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The power of words in a petty corruption experiment

Author

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  • Maria Vittoria Levati

    (Department of Economics (University of Verona))

  • Chiara Nardi

    (Department of Economics (University of Verona))

Abstract

Following a recent recommendation by Transparency International, we set up a controlled laboratory experiment to gauge the impact of a specific type of grassroots participation on petty corruption. Participants play a simple one-shot, three-person bribery game which, depending on the treatment, either gives or does not give passive third parties who suffer from corruption the opportunity to send a publicly visible message to the potential bribers and bribees. We find that bribes are less likely to be offered in the presence of messaging opportunities. This may be attributed to an increase in the bribe-givers' non-monetary costs of acting corruptly. However, messaging opportunities have no effect on bribe acceptances. We provide a theoretical justification for this null effect, based on the bribe-takers' beliefs that the passive parties inherently value the chance to have a voice.

Suggested Citation

  • Maria Vittoria Levati & Chiara Nardi, 2019. "The power of words in a petty corruption experiment," Working Papers 18/2019, University of Verona, Department of Economics.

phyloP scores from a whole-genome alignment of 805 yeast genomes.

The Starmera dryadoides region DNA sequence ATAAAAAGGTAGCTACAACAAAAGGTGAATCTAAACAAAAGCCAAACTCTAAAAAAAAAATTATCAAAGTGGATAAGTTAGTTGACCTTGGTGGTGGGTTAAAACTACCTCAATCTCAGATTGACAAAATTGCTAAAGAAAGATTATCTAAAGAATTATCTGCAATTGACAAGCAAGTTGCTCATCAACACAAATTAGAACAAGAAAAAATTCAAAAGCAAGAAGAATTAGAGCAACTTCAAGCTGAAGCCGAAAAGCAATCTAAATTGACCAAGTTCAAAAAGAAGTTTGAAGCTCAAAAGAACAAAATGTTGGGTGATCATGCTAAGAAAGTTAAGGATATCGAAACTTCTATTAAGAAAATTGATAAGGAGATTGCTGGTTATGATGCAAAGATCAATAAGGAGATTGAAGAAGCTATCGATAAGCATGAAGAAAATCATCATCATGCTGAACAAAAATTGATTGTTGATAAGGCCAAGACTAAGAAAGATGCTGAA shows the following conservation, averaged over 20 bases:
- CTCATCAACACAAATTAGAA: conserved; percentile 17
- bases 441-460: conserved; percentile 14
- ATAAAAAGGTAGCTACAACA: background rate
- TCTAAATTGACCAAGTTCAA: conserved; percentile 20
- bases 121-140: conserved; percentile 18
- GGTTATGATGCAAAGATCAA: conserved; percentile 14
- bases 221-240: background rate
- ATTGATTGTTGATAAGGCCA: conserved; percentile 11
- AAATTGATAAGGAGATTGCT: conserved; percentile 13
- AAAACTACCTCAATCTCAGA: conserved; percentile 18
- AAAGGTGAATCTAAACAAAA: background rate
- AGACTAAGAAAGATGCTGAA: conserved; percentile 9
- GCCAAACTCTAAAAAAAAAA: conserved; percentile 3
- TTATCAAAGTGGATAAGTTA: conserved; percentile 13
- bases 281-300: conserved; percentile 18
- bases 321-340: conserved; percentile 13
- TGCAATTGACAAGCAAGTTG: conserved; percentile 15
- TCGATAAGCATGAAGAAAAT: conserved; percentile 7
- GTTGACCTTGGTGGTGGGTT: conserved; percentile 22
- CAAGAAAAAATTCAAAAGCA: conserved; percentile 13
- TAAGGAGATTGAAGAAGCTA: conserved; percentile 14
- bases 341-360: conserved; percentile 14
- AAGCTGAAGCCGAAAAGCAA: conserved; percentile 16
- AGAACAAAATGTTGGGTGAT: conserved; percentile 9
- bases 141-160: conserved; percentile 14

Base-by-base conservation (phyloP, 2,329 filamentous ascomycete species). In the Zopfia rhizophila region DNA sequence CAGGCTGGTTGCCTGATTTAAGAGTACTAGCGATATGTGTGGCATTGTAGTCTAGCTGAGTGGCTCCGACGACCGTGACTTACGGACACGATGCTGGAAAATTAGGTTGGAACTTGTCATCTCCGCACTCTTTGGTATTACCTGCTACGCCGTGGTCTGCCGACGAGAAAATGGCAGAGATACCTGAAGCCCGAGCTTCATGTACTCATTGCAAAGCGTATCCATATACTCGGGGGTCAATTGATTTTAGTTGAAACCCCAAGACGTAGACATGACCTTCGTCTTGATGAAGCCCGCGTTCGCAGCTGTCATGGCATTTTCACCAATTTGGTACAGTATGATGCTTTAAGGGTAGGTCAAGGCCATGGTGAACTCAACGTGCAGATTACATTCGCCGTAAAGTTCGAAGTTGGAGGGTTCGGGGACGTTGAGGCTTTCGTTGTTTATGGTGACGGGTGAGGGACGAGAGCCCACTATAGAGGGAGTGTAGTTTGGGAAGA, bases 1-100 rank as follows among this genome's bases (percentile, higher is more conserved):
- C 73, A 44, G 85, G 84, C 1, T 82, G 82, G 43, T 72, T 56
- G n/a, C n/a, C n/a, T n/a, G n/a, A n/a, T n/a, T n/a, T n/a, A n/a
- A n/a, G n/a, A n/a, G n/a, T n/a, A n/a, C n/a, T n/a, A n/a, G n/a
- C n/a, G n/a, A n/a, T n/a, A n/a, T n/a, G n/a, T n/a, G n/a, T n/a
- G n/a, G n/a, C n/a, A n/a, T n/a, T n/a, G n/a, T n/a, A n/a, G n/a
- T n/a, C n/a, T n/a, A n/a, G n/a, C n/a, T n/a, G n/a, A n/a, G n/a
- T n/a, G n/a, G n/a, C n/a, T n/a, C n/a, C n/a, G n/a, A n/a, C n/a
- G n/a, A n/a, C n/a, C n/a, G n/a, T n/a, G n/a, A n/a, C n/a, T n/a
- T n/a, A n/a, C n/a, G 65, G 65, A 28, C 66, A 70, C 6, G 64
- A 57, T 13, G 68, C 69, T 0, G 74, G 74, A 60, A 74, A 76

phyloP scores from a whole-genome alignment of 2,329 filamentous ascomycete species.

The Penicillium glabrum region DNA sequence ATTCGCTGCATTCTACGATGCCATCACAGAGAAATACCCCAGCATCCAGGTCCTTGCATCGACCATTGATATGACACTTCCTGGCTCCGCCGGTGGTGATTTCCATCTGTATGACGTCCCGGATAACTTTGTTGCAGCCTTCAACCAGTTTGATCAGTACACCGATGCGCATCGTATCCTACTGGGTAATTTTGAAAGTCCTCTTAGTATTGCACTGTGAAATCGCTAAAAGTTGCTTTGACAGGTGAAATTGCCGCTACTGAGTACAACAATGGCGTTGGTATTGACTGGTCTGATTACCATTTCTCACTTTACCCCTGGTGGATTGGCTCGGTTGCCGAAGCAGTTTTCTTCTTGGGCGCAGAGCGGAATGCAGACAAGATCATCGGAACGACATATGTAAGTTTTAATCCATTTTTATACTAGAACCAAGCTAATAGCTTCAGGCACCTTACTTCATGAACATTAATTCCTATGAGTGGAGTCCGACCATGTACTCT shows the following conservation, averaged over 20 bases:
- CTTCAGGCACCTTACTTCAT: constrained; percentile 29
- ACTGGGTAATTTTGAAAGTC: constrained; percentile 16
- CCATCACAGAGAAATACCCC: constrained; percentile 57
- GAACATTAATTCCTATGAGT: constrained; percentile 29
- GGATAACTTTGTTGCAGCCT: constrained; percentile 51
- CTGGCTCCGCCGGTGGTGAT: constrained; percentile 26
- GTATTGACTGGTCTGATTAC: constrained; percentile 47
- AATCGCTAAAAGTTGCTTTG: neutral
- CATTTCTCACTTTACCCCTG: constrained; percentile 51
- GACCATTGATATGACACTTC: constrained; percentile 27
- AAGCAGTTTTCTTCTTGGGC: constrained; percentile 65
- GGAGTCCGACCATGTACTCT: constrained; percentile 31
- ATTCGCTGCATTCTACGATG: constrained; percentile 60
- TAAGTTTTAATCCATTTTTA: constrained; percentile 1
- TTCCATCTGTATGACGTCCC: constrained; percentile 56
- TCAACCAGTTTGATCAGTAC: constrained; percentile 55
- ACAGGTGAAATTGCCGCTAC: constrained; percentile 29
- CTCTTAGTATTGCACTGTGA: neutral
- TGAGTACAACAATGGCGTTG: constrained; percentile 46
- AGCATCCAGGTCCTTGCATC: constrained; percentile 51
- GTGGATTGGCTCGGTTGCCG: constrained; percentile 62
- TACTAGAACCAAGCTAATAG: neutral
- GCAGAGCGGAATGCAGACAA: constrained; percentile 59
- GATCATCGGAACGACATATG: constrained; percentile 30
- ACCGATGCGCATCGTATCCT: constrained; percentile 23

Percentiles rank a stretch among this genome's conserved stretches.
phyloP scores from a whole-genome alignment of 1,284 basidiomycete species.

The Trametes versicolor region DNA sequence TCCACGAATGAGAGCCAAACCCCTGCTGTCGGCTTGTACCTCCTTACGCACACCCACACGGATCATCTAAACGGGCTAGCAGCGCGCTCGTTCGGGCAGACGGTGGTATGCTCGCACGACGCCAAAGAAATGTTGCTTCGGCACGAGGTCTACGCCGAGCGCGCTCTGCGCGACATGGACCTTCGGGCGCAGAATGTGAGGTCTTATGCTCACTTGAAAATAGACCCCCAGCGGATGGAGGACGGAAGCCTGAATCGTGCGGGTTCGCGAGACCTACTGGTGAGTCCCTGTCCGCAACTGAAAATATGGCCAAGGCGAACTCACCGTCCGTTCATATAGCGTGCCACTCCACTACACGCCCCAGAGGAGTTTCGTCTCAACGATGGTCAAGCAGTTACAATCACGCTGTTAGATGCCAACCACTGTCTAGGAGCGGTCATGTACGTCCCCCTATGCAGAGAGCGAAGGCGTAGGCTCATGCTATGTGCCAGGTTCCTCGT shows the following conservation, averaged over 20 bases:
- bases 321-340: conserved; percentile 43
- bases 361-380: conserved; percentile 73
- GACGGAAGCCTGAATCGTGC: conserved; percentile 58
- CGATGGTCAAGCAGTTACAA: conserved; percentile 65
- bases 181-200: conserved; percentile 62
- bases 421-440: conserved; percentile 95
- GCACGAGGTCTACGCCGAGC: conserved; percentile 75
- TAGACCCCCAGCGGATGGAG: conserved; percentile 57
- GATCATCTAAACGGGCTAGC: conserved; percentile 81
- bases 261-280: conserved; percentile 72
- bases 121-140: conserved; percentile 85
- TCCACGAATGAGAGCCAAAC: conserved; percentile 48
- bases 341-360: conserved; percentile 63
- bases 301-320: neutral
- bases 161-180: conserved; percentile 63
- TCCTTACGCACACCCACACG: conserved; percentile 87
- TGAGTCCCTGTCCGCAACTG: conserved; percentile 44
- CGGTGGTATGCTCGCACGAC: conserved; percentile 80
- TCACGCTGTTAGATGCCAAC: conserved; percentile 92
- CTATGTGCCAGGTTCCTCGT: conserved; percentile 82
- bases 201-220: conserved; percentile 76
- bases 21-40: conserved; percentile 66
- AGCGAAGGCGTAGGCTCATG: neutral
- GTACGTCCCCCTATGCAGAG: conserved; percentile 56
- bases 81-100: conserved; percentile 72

• Handle: RePEc:ver:wpaper:18/2019
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    More about this item

    Keywords

    Petty corruption; Bribery game; Communication; Experiments;
    All these keywords.

    JEL classification:

    • D73 - Microeconomics - - Analysis of Collective Decision-Making - - - Bureaucracy; Administrative Processes in Public Organizations; Corruption
    • C92 - Mathematical and Quantitative Methods - - Design of Experiments - - - Laboratory, Group Behavior
    • D02 - Microeconomics - - General - - - Institutions: Design, Formation, Operations, and Impact
    • D91 - Microeconomics - - Micro-Based Behavioral Economics - - - Role and Effects of Psychological, Emotional, Social, and Cognitive Factors on Decision Making

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